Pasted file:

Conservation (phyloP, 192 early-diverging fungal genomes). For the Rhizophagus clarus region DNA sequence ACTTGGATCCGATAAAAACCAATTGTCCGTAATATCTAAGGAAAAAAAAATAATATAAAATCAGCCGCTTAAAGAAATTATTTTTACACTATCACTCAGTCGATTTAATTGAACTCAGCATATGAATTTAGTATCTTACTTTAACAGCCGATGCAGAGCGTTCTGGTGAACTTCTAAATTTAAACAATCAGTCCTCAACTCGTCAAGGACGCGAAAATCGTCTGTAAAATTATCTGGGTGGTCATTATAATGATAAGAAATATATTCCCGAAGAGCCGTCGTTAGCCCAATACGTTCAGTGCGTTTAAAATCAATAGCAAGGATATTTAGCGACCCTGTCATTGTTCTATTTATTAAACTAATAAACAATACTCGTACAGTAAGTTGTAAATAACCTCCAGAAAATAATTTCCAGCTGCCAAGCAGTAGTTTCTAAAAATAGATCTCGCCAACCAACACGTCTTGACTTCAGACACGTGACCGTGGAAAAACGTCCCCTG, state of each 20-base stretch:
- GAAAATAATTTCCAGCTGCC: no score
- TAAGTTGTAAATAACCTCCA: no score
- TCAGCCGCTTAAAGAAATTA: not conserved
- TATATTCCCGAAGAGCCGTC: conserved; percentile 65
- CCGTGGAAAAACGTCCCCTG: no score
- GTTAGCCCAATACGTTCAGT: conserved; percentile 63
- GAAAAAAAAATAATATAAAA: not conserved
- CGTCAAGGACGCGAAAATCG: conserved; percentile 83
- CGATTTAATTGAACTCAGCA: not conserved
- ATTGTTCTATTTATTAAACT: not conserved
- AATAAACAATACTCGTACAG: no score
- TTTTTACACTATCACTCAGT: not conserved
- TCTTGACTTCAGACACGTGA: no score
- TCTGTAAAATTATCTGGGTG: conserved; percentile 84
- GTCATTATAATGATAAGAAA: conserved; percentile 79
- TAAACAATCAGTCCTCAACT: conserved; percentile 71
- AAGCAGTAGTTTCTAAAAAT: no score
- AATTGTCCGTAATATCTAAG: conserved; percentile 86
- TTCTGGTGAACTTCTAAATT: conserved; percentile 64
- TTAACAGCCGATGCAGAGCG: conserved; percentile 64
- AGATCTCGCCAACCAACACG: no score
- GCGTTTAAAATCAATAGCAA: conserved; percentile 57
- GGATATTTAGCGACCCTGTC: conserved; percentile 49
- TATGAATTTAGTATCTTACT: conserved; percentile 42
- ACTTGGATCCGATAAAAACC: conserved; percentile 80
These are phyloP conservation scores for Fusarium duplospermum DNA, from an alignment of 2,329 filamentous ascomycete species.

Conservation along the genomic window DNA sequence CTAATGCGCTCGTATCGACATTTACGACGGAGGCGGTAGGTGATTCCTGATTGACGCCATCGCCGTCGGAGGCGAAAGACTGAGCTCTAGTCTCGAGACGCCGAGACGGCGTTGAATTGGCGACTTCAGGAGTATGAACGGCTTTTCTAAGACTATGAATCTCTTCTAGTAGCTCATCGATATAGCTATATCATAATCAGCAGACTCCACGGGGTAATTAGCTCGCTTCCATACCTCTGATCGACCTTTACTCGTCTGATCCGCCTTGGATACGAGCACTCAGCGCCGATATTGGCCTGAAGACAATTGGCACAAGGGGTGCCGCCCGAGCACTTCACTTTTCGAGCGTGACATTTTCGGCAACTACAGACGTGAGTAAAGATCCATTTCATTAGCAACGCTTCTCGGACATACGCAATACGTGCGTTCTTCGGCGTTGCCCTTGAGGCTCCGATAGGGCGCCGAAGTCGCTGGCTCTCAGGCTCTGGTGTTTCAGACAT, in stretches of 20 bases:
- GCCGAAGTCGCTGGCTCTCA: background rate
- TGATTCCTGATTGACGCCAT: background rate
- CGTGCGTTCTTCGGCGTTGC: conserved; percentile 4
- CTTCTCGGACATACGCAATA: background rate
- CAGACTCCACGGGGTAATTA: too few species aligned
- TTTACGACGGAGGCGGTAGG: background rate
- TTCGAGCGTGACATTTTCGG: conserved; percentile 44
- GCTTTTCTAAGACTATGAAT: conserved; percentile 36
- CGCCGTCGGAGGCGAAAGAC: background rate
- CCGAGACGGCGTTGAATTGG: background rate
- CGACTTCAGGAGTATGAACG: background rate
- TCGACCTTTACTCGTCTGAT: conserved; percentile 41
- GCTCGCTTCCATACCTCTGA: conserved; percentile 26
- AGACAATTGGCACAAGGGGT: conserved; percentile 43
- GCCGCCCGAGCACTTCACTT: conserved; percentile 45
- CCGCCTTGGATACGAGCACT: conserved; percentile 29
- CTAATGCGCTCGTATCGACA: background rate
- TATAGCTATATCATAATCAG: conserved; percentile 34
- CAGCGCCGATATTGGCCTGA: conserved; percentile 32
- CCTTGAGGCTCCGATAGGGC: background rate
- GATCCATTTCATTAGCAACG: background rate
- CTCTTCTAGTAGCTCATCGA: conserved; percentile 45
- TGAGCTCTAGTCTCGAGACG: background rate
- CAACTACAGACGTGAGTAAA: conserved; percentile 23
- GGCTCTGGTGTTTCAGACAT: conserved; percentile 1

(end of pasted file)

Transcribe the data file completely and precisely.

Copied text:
Conservation (phyloP, 192 early-diverging fungal genomes). For the Rhizophagus clarus region DNA sequence ACTTGGATCCGATAAAAACCAATTGTCCGTAATATCTAAGGAAAAAAAAATAATATAAAATCAGCCGCTTAAAGAAATTATTTTTACACTATCACTCAGTCGATTTAATTGAACTCAGCATATGAATTTAGTATCTTACTTTAACAGCCGATGCAGAGCGTTCTGGTGAACTTCTAAATTTAAACAATCAGTCCTCAACTCGTCAAGGACGCGAAAATCGTCTGTAAAATTATCTGGGTGGTCATTATAATGATAAGAAATATATTCCCGAAGAGCCGTCGTTAGCCCAATACGTTCAGTGCGTTTAAAATCAATAGCAAGGATATTTAGCGACCCTGTCATTGTTCTATTTATTAAACTAATAAACAATACTCGTACAGTAAGTTGTAAATAACCTCCAGAAAATAATTTCCAGCTGCCAAGCAGTAGTTTCTAAAAATAGATCTCGCCAACCAACACGTCTTGACTTCAGACACGTGACCGTGGAAAAACGTCCCCTG, state of each 20-base stretch:
- GAAAATAATTTCCAGCTGCC: no score
- TAAGTTGTAAATAACCTCCA: no score
- TCAGCCGCTTAAAGAAATTA: not conserved
- TATATTCCCGAAGAGCCGTC: conserved; percentile 65
- CCGTGGAAAAACGTCCCCTG: no score
- GTTAGCCCAATACGTTCAGT: conserved; percentile 63
- GAAAAAAAAATAATATAAAA: not conserved
- CGTCAAGGACGCGAAAATCG: conserved; percentile 83
- CGATTTAATTGAACTCAGCA: not conserved
- ATTGTTCTATTTATTAAACT: not conserved
- AATAAACAATACTCGTACAG: no score
- TTTTTACACTATCACTCAGT: not conserved
- TCTTGACTTCAGACACGTGA: no score
- TCTGTAAAATTATCTGGGTG: conserved; percentile 84
- GTCATTATAATGATAAGAAA: conserved; percentile 79
- TAAACAATCAGTCCTCAACT: conserved; percentile 71
- AAGCAGTAGTTTCTAAAAAT: no score
- AATTGTCCGTAATATCTAAG: conserved; percentile 86
- TTCTGGTGAACTTCTAAATT: conserved; percentile 64
- TTAACAGCCGATGCAGAGCG: conserved; percentile 64
- AGATCTCGCCAACCAACACG: no score
- GCGTTTAAAATCAATAGCAA: conserved; percentile 57
- GGATATTTAGCGACCCTGTC: conserved; percentile 49
- TATGAATTTAGTATCTTACT: conserved; percentile 42
- ACTTGGATCCGATAAAAACC: conserved; percentile 80
These are phyloP conservation scores for Fusarium duplospermum DNA, from an alignment of 2,329 filamentous ascomycete species.

Conservation along the genomic window DNA sequence CTAATGCGCTCGTATCGACATTTACGACGGAGGCGGTAGGTGATTCCTGATTGACGCCATCGCCGTCGGAGGCGAAAGACTGAGCTCTAGTCTCGAGACGCCGAGACGGCGTTGAATTGGCGACTTCAGGAGTATGAACGGCTTTTCTAAGACTATGAATCTCTTCTAGTAGCTCATCGATATAGCTATATCATAATCAGCAGACTCCACGGGGTAATTAGCTCGCTTCCATACCTCTGATCGACCTTTACTCGTCTGATCCGCCTTGGATACGAGCACTCAGCGCCGATATTGGCCTGAAGACAATTGGCACAAGGGGTGCCGCCCGAGCACTTCACTTTTCGAGCGTGACATTTTCGGCAACTACAGACGTGAGTAAAGATCCATTTCATTAGCAACGCTTCTCGGACATACGCAATACGTGCGTTCTTCGGCGTTGCCCTTGAGGCTCCGATAGGGCGCCGAAGTCGCTGGCTCTCAGGCTCTGGTGTTTCAGACAT, in stretches of 20 bases:
- GCCGAAGTCGCTGGCTCTCA: background rate
- TGATTCCTGATTGACGCCAT: background rate
- CGTGCGTTCTTCGGCGTTGC: conserved; percentile 4
- CTTCTCGGACATACGCAATA: background rate
- CAGACTCCACGGGGTAATTA: too few species aligned
- TTTACGACGGAGGCGGTAGG: background rate
- TTCGAGCGTGACATTTTCGG: conserved; percentile 44
- GCTTTTCTAAGACTATGAAT: conserved; percentile 36
- CGCCGTCGGAGGCGAAAGAC: background rate
- CCGAGACGGCGTTGAATTGG: background rate
- CGACTTCAGGAGTATGAACG: background rate
- TCGACCTTTACTCGTCTGAT: conserved; percentile 41
- GCTCGCTTCCATACCTCTGA: conserved; percentile 26
- AGACAATTGGCACAAGGGGT: conserved; percentile 43
- GCCGCCCGAGCACTTCACTT: conserved; percentile 45
- CCGCCTTGGATACGAGCACT: conserved; percentile 29
- CTAATGCGCTCGTATCGACA: background rate
- TATAGCTATATCATAATCAG: conserved; percentile 34
- CAGCGCCGATATTGGCCTGA: conserved; percentile 32
- CCTTGAGGCTCCGATAGGGC: background rate
- GATCCATTTCATTAGCAACG: background rate
- CTCTTCTAGTAGCTCATCGA: conserved; percentile 45
- TGAGCTCTAGTCTCGAGACG: background rate
- CAACTACAGACGTGAGTAAA: conserved; percentile 23
- GGCTCTGGTGTTTCAGACAT: conserved; percentile 1